The automatic stay may sound like a complex legal concept, but in reality it provides a powerful tonic against the ills caused by aggressive creditors.
During the bankruptcy process, an automatic stay is designed to keep filers safe from creditors while the filer gets his or her finances in order.
Since bankruptcy is designed to be a safe haven for people in debt, bankruptcy courts take violations of the automatic stay very seriously. Attempts to collect debts that are in violation of the court's automatic stay are usually seen as void.
As a general rule, the automatic stay prevents most creditors from taking collection actions against the person filing for bankruptcy. Such prohibited actions may include car repossession, home foreclosure, or collection lawsuits.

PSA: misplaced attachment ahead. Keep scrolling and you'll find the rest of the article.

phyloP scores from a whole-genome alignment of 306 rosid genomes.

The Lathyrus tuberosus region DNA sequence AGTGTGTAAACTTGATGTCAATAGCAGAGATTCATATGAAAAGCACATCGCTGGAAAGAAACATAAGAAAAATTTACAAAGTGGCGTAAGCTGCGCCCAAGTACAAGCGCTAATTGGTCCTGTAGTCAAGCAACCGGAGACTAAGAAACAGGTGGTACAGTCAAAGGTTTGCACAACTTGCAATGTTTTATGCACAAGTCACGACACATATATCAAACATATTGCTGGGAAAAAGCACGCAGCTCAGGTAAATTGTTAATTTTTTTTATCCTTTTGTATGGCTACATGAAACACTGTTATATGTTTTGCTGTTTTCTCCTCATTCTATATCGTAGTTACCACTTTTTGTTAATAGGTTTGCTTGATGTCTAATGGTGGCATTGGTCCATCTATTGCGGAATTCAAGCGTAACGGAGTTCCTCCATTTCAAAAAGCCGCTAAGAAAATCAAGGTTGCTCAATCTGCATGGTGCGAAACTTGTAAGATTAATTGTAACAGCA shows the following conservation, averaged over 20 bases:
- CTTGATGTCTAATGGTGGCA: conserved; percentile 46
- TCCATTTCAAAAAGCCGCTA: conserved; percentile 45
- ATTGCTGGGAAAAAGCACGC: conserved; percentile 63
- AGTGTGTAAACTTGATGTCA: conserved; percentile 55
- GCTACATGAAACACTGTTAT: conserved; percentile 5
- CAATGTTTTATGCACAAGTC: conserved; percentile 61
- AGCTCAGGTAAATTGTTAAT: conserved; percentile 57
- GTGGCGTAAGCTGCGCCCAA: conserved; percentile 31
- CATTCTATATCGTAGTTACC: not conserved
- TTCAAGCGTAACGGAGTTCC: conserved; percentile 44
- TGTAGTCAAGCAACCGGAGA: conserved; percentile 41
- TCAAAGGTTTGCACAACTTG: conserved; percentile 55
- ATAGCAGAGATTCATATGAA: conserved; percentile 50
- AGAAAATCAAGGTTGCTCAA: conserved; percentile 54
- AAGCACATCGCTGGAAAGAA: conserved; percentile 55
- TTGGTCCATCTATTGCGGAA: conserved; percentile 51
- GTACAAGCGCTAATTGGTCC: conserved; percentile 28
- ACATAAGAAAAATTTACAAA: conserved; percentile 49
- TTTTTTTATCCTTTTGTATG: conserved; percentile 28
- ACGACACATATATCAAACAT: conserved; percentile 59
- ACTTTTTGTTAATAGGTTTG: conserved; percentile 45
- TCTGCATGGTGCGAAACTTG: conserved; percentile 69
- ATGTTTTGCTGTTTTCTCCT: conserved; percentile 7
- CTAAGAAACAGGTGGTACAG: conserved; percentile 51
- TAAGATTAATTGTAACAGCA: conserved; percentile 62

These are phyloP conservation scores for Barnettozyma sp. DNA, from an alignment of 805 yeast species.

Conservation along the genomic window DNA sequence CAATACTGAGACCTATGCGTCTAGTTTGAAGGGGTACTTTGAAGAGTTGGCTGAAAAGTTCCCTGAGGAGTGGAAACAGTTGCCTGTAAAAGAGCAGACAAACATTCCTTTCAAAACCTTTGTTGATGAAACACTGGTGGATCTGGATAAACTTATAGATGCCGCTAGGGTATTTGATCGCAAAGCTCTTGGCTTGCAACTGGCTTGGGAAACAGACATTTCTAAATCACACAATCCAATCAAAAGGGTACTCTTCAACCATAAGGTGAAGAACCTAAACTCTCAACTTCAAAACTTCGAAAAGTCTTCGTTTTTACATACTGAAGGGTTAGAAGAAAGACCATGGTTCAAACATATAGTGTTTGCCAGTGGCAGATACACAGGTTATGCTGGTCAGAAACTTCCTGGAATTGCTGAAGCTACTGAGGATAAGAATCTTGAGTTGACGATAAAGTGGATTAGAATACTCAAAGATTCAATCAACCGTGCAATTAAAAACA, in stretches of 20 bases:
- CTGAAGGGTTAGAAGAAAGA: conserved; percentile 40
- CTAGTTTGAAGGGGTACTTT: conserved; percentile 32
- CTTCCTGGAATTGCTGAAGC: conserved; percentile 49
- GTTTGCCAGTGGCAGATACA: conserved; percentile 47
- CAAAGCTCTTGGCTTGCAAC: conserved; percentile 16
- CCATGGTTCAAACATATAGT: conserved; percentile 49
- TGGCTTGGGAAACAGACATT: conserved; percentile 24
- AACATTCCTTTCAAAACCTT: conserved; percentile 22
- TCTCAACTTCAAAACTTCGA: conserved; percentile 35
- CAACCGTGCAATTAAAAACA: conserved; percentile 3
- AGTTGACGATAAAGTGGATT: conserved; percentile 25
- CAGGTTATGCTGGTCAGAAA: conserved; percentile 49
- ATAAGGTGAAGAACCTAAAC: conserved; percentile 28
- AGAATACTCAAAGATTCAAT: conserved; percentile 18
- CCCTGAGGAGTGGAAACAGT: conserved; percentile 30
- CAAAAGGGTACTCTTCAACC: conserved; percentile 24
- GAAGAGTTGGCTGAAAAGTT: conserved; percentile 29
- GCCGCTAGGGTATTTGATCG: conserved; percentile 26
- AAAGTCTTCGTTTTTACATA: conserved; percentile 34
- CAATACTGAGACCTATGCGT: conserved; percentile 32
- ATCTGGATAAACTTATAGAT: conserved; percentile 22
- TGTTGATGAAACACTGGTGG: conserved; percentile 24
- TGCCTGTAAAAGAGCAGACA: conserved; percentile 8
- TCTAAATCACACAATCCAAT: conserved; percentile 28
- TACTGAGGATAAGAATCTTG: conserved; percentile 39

When a violation of the automatic stay occurs, courts may take the following steps:
Thus, violations of the automatic stay may result in serious headaches for offenders, as they may be sued by the filer as well as other participants in the bankruptcy case.
One exception comes into play when the government violates the stay. If a government agency violates the stay, filers may not usually file a lawsuit. Instead, they are only allowed to recover confiscated money or property.
The effects of the automatic stay may change depending on the state in which you file bankruptcy. Different courts may treat similar violations in a different manner.
For example, some courts may have more patience with creditors who ignore the automatic stay, while other courts could have little tolerance for rogue creditors.